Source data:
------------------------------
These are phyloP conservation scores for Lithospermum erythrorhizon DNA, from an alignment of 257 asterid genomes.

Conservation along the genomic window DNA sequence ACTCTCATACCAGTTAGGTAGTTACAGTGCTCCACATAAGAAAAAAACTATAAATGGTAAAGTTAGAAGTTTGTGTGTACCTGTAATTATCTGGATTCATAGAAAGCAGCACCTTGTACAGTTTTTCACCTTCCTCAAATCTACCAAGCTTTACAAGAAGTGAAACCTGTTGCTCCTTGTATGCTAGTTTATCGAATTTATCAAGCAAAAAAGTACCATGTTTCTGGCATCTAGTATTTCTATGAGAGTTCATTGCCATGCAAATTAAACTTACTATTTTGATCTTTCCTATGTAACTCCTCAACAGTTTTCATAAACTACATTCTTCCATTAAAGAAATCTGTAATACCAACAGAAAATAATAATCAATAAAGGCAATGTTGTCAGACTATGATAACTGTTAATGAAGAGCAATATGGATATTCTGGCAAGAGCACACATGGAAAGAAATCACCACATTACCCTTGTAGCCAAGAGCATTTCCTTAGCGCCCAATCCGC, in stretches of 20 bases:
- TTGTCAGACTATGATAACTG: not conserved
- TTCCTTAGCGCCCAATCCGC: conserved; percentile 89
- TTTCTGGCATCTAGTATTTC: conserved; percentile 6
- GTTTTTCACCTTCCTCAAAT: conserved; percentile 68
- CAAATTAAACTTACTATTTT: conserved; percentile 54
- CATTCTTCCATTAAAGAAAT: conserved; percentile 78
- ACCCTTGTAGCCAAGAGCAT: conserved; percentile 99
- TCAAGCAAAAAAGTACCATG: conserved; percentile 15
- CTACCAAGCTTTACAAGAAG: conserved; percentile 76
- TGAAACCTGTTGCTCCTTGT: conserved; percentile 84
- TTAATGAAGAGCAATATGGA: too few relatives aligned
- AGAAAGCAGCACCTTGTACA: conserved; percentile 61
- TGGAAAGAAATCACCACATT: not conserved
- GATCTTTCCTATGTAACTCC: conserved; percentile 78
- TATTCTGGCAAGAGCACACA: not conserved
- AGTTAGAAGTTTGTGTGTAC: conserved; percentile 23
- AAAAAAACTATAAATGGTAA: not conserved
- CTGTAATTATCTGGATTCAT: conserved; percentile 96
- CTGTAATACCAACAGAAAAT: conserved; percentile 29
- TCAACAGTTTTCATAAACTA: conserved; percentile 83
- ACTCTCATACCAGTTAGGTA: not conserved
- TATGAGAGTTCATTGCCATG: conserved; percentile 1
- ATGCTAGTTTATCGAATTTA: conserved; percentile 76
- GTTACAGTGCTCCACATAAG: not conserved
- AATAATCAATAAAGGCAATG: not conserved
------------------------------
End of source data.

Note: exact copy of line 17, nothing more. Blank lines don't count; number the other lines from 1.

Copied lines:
- TATTCTGGCAAGAGCACACA: not conserved